A new citywide Youth Health Service aimed at people aged 11-18 years, is being proposed for Glasgow.
Under plans due to be considered by the city's Integration Joint Board, community hubs would be set up in nine areas of the city. The multi-agency, drop-in hubs would make help more easily accessible for young people and actively encourage young people who are struggling to seek support.
Advice would be offered on issues including emotional and mental health, relationships, sexual health, weight management, drugs and alcohol.
Social media would be used to promote the hubs and provide on-line services - which would also be marketed in schools and at sports and youth centres. People could also be signposted to support on issues including employability, mentoring and financial inclusion.
If approved, the new service would work in tandem with the young person's GP and in close partnership with school nurses. Staff from Glasgow City Health & Social Care Partnership including primary care specialists and counsellors would be integral to its work, along with Third Sector partners. Young people could self-refer or be referred by a teacher, a school nurse or any organisation working with young people. The aim is to provide a seamless, holistic approach to a young person's health and well-being by strengthening inter-agency work and encouraging young people to seek help.
The proposal was a key recommendation of research into the health needs of young people in Glasgow which also considered the type of existing services which worked well.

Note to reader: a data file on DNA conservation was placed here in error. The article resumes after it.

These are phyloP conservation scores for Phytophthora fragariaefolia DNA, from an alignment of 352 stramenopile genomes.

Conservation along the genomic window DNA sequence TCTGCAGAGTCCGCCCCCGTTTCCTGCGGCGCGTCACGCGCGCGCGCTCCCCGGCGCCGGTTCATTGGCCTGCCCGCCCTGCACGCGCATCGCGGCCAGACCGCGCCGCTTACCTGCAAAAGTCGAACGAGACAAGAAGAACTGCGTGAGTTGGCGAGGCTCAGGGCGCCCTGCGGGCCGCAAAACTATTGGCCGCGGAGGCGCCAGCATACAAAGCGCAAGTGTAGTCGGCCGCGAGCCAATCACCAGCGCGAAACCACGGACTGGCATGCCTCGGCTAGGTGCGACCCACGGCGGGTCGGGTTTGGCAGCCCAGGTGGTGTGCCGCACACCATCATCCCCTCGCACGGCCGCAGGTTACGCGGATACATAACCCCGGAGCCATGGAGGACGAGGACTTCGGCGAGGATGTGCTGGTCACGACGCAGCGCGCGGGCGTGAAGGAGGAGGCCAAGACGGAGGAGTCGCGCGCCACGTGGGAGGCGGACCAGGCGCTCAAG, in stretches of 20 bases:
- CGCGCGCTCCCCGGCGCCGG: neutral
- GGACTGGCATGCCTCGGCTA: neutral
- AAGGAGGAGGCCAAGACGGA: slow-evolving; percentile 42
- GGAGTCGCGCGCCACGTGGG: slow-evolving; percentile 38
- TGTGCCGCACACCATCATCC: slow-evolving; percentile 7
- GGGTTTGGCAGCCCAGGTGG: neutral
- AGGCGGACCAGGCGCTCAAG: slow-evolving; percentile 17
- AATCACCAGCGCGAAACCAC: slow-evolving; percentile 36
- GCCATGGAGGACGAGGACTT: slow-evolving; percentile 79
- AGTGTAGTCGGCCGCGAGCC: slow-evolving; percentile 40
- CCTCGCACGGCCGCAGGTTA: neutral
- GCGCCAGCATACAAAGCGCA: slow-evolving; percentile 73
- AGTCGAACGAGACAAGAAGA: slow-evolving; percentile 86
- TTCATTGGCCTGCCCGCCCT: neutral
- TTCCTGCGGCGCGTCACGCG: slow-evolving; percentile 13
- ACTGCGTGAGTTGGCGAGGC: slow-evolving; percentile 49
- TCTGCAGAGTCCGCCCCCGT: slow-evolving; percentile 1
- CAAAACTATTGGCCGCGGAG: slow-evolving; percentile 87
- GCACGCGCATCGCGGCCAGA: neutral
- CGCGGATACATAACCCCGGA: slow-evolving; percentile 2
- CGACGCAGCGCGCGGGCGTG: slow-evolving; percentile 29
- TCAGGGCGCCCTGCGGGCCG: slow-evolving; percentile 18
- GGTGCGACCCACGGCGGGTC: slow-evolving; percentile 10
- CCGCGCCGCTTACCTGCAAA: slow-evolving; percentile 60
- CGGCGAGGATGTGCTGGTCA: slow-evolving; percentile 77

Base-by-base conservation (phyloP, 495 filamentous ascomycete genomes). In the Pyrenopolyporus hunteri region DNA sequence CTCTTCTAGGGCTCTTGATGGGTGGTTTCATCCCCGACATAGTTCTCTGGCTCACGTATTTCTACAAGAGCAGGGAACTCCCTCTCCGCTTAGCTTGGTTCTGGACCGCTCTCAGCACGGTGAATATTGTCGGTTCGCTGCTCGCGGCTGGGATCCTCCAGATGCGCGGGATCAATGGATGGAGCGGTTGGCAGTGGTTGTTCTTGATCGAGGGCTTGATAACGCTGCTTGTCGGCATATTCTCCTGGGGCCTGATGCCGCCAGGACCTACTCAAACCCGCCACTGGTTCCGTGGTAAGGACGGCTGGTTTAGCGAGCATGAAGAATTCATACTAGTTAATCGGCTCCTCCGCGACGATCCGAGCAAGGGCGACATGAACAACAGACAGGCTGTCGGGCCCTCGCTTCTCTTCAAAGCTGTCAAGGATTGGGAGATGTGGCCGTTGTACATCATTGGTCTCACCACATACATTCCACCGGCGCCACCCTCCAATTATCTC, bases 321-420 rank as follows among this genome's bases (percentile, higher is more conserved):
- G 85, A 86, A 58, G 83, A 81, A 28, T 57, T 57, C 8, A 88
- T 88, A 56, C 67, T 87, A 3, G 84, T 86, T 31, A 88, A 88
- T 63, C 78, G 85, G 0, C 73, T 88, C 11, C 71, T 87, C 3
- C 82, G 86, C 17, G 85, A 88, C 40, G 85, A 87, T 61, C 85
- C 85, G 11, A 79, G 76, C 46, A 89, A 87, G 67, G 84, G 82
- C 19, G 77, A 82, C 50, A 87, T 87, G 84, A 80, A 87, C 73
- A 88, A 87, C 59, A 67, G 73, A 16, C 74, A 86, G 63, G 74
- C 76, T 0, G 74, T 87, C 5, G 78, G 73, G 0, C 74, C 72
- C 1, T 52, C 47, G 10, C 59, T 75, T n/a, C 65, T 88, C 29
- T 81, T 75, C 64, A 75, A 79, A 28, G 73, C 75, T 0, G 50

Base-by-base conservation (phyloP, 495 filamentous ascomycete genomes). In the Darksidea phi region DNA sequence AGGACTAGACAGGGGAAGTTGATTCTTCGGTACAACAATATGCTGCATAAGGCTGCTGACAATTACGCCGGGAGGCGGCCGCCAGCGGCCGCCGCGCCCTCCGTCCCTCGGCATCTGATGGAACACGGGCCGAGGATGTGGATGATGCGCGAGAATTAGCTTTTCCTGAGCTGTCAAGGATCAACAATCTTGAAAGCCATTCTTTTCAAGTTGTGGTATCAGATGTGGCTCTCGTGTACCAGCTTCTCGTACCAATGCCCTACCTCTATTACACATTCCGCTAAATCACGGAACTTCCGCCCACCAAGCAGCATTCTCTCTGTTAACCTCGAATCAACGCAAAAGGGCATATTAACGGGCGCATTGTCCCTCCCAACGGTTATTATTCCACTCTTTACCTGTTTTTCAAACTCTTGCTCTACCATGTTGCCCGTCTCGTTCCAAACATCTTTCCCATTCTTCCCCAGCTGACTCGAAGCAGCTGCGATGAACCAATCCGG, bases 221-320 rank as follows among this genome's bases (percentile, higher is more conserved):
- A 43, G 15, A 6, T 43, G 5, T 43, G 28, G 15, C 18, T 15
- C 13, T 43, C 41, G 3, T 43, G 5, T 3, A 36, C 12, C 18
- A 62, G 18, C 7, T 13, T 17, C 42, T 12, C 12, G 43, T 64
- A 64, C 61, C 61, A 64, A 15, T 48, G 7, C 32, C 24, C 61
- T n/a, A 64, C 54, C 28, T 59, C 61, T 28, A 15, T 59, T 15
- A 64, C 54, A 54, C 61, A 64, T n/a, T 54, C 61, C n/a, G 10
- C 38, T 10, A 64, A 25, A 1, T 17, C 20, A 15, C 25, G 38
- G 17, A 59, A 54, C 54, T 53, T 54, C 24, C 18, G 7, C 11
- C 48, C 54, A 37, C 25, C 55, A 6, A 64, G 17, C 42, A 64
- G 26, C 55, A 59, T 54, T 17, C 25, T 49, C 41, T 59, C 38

Glasgow has around 105,000 people aged 12 - 24 years, but currently the North West of the city is the only area with comprehensive provision of this type. Drop-in clinics operate in Possilpark, Maryhill and Drumchapel three evenings a week and see around 400 new contacts a year.
The proposals recommend creating up to nine drop-in hubs in other areas of the city in coming years - to ensure everyone has equal access. The first two to be set up would be in the South and North East of the city and, if fully developed, the service could expect to see more than 1,200 young people annually with additional online services offering the potential to reach even more.
Susanne Millar, Interim Chief Officer of Glasgow City Health and Social Care Partnership (GCHSCP), said: "Making services more accessible, acceptable and appropriate to young people is key to effective early intervention. A specific Youth Health Service would address the young person's immediate clinical and social needs, and encourage them to manage their own well-being by making healthy choices and continuing to engage with health services into adulthood.
"It is important that young people in all areas of the city have the same opportunity to access services and that people are directed quickly to the most appropriate type of help, that is why GCHSCP is recommending the creation of this new citywide service."
GCHSCP Integration Joint Board will consider the proposal at its next meeting on June 26th.